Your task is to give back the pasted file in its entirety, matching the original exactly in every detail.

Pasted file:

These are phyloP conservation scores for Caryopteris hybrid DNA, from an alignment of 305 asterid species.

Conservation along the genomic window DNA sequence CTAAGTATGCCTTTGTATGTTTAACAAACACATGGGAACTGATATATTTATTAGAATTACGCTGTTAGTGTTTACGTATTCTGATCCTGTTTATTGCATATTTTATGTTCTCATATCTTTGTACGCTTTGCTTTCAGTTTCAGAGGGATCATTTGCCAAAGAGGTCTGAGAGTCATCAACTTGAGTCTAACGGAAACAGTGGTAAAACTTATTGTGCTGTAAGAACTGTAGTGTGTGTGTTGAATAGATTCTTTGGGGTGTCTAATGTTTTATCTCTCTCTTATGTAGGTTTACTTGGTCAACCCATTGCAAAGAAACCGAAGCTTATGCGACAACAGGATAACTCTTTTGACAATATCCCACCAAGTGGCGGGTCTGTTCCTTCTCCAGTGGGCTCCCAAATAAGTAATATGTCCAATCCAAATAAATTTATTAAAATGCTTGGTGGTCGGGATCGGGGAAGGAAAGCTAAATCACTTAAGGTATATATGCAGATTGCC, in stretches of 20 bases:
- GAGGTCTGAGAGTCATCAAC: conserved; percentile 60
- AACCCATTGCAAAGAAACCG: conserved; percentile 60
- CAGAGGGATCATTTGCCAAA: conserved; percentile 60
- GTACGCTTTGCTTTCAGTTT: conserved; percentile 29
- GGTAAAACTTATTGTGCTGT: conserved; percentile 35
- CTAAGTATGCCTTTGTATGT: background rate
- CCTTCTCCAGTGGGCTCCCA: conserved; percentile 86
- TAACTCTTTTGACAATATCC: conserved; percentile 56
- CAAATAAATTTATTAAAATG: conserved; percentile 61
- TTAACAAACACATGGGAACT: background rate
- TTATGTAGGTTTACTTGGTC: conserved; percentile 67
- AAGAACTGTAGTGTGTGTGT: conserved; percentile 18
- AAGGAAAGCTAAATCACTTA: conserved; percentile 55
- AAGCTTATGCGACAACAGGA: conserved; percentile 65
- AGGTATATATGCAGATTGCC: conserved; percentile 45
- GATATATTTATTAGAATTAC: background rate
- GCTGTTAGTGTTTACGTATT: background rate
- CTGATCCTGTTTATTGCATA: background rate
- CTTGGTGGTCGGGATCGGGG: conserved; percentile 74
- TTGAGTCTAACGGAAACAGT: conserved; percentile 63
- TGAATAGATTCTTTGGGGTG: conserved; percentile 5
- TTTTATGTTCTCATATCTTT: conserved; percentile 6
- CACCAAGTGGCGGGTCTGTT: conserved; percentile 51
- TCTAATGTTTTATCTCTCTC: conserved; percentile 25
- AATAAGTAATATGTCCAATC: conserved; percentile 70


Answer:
These are phyloP conservation scores for Caryopteris hybrid DNA, from an alignment of 305 asterid species.

Conservation along the genomic window DNA sequence CTAAGTATGCCTTTGTATGTTTAACAAACACATGGGAACTGATATATTTATTAGAATTACGCTGTTAGTGTTTACGTATTCTGATCCTGTTTATTGCATATTTTATGTTCTCATATCTTTGTACGCTTTGCTTTCAGTTTCAGAGGGATCATTTGCCAAAGAGGTCTGAGAGTCATCAACTTGAGTCTAACGGAAACAGTGGTAAAACTTATTGTGCTGTAAGAACTGTAGTGTGTGTGTTGAATAGATTCTTTGGGGTGTCTAATGTTTTATCTCTCTCTTATGTAGGTTTACTTGGTCAACCCATTGCAAAGAAACCGAAGCTTATGCGACAACAGGATAACTCTTTTGACAATATCCCACCAAGTGGCGGGTCTGTTCCTTCTCCAGTGGGCTCCCAAATAAGTAATATGTCCAATCCAAATAAATTTATTAAAATGCTTGGTGGTCGGGATCGGGGAAGGAAAGCTAAATCACTTAAGGTATATATGCAGATTGCC, in stretches of 20 bases:
- GAGGTCTGAGAGTCATCAAC: conserved; percentile 60
- AACCCATTGCAAAGAAACCG: conserved; percentile 60
- CAGAGGGATCATTTGCCAAA: conserved; percentile 60
- GTACGCTTTGCTTTCAGTTT: conserved; percentile 29
- GGTAAAACTTATTGTGCTGT: conserved; percentile 35
- CTAAGTATGCCTTTGTATGT: background rate
- CCTTCTCCAGTGGGCTCCCA: conserved; percentile 86
- TAACTCTTTTGACAATATCC: conserved; percentile 56
- CAAATAAATTTATTAAAATG: conserved; percentile 61
- TTAACAAACACATGGGAACT: background rate
- TTATGTAGGTTTACTTGGTC: conserved; percentile 67
- AAGAACTGTAGTGTGTGTGT: conserved; percentile 18
- AAGGAAAGCTAAATCACTTA: conserved; percentile 55
- AAGCTTATGCGACAACAGGA: conserved; percentile 65
- AGGTATATATGCAGATTGCC: conserved; percentile 45
- GATATATTTATTAGAATTAC: background rate
- GCTGTTAGTGTTTACGTATT: background rate
- CTGATCCTGTTTATTGCATA: background rate
- CTTGGTGGTCGGGATCGGGG: conserved; percentile 74
- TTGAGTCTAACGGAAACAGT: conserved; percentile 63
- TGAATAGATTCTTTGGGGTG: conserved; percentile 5
- TTTTATGTTCTCATATCTTT: conserved; percentile 6
- CACCAAGTGGCGGGTCTGTT: conserved; percentile 51
- TCTAATGTTTTATCTCTCTC: conserved; percentile 25
- AATAAGTAATATGTCCAATC: conserved; percentile 70